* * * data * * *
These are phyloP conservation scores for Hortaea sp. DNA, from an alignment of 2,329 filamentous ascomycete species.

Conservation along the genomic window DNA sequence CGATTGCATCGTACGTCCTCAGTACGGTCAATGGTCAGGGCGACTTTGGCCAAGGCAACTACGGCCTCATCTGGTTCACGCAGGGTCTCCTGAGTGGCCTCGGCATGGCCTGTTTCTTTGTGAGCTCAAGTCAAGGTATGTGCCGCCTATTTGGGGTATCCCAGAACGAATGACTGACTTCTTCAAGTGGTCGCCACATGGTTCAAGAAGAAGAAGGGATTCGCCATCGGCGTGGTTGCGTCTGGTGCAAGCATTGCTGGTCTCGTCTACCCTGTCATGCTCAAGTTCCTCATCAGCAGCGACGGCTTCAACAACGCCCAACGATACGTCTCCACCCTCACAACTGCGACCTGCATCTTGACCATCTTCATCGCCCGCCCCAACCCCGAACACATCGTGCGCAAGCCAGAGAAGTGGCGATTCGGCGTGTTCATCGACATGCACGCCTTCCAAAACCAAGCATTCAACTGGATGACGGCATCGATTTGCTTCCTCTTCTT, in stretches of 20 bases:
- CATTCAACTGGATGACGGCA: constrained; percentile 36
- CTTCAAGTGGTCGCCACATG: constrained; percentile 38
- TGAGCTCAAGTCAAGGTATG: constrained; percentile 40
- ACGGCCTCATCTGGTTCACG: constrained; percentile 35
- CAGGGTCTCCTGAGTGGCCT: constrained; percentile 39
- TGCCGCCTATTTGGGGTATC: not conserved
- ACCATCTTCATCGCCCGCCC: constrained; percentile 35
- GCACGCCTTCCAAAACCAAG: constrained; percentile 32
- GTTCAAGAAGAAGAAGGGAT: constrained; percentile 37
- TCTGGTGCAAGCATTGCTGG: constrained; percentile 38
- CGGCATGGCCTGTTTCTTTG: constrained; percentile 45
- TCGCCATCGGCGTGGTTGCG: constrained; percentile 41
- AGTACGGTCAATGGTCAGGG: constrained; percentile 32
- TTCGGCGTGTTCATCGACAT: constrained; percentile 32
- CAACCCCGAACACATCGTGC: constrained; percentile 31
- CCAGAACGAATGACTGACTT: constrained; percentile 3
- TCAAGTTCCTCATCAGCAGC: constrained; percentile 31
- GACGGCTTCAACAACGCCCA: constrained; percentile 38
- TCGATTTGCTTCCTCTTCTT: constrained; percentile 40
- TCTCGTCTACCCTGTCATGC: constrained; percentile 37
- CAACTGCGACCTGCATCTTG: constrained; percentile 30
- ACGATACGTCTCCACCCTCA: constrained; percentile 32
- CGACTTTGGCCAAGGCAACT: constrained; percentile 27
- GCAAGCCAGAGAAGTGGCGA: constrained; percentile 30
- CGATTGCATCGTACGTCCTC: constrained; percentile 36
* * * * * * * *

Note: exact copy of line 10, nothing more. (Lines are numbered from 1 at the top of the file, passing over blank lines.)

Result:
- GCACGCCTTCCAAAACCAAG: constrained; percentile 32